In the months since the Great Recession ended, the number of people who need housing has gone up and down, and in some places the number is so large that it’s become impossible to find affordable housing.
In California, where prices have surged at a pace that’s surpassed that of the rest of the country, the state has seen the most dramatic spike in vacancies.
“In California we’re seeing the most extreme housing shortages in the country,” said Rachel Zellner, senior policy analyst at the Center for Housing Studies at the University of California, Berkeley.
“We have a situation where a lot of people can’t find affordable rental housing.”
Zellner says that means people who already have homes, but need a place to live, are more likely to be forced into homelessness.
In Texas, the unemployment rate has climbed from 7.6 percent in June to 10.5 percent today, according to the Department of Housing and Urban Development.
And it’s not just the rising cost of living that’s causing people to become homeless.
A growing number of homeless people are also leaving the city, according, as the numbers of people living on the streets of the Lone Star State have grown by about 10,000 over the last three years.
“When I was in school, there were more homeless people in the city than there are now,” said Alex Lohse, who was homeless for nearly a year in Texas in the late ’90s and early 2000s.
“There were a lot more people in Austin than there were now.”
“There’s a lot that’s going on out here, and it’s affecting people’s lives, and that’s what we’re looking for,” said Lohsey.
“If you’re in an area that’s in a crisis, that’s when we’re going to see the most people in need of assistance,” said Zellners.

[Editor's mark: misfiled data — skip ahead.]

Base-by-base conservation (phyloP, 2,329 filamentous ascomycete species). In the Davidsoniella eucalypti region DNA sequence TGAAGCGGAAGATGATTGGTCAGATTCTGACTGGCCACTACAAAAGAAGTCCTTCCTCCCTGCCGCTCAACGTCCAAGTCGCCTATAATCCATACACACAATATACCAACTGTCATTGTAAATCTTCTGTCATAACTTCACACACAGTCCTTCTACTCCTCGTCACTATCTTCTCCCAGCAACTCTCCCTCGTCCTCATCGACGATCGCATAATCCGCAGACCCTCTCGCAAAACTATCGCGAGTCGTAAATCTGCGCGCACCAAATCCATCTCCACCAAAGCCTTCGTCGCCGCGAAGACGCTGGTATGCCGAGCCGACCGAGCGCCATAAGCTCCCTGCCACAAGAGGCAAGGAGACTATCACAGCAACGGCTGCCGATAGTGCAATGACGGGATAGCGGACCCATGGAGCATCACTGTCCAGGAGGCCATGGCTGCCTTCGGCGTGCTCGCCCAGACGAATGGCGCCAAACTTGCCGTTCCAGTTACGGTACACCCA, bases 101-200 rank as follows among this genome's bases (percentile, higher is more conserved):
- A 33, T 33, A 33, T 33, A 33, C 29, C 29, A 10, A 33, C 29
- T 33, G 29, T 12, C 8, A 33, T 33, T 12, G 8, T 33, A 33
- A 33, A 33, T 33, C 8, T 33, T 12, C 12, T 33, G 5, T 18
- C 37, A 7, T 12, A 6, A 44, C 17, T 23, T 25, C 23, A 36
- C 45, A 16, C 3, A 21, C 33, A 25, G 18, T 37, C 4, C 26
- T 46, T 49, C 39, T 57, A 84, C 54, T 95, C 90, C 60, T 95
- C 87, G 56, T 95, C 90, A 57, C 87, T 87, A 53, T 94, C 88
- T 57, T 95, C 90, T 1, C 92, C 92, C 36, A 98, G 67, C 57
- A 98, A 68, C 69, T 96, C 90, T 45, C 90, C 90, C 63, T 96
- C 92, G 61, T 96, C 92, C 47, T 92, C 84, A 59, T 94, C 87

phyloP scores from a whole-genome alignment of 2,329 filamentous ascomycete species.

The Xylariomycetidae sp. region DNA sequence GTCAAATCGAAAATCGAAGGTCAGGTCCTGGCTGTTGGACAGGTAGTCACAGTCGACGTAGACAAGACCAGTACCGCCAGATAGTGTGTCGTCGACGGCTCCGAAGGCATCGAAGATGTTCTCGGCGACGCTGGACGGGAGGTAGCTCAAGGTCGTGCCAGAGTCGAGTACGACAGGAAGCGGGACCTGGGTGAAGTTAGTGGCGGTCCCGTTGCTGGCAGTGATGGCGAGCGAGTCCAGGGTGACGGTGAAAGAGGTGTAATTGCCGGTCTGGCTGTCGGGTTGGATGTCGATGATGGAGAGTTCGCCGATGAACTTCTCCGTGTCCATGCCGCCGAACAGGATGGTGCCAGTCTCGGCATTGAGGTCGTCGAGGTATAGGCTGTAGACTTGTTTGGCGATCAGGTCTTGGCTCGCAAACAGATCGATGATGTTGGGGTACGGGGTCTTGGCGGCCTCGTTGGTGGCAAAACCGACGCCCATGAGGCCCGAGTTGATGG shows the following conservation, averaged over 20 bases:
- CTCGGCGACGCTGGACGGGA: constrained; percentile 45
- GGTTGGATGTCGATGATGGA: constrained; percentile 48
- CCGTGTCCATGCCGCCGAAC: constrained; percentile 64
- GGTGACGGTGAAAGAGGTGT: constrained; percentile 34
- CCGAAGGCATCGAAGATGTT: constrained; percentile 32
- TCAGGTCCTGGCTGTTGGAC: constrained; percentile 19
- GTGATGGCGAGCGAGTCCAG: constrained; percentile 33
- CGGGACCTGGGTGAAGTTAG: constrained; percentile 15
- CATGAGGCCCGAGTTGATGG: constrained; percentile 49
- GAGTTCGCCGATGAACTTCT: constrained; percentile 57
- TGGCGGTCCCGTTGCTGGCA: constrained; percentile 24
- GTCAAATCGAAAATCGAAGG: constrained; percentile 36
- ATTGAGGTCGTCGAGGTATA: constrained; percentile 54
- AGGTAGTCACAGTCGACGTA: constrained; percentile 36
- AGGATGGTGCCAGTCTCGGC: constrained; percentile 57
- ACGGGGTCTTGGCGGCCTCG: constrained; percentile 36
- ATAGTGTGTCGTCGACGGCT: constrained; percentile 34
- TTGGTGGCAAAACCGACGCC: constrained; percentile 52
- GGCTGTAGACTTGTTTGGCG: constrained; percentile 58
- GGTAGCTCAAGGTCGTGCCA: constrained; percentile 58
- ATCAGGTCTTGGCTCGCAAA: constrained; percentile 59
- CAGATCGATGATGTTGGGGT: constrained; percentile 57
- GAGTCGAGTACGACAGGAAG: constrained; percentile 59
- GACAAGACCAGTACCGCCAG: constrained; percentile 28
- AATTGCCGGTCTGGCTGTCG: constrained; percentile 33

She said that people with disabilities and people with limited English ability are particularly vulnerable to being displaced, and the state needs to work to help those people, especially those with special needs.
In a statement, the governor of Texas, Greg Abbott, said that “the governor has spoken with the Mayor of Houston about providing shelter and emergency food for homeless people who are facing homelessness.”
The mayor of Houston has also asked the governor to help provide the shelter and food, which he’s received.
Abbott is scheduled to meet with the mayors of the cities of Houston, San Antonio, Austin and Corpus Christi on Monday.
The governor’s office has also reached out to local leaders to get their ideas on how to help.
Abbott’s office said that a new plan is being crafted, and an executive order is in the works.
That’s all good, but what about people who have nowhere else to go?
According to the U.S. Census Bureau, Texas is home to about 5.3 million people who were once living in shelters or in other temporary accommodations.
There’s also a lack of housing options for those who are stuck in the middle.
According the American Association of University Women, nearly one-third of the state’s homeless population are women.
Many of those women, like Lohss, have nowhere to go, as they’ve been evicted from their homes because they can’t afford to pay rent.
For some of these women, the situation is even worse, with an estimated 1,000 women living on a single person in Austin alone.
While shelters are filling up in the state, a number of the homeless people that were formerly housed are now facing a different kind of crisis, as many are finding themselves without any shelter at all.
Zeller said that there’s been a huge spike in the number and types of shelters that are popping up around Texas in recent years.
Some of these shelters have sprung up to offer people shelter from a lot on their own, but other shelters have been created specifically to serve those who have a history of being homeless.
If you or someone you know needs help, call the National Hotline for People Homeless at 1-800-273-8255.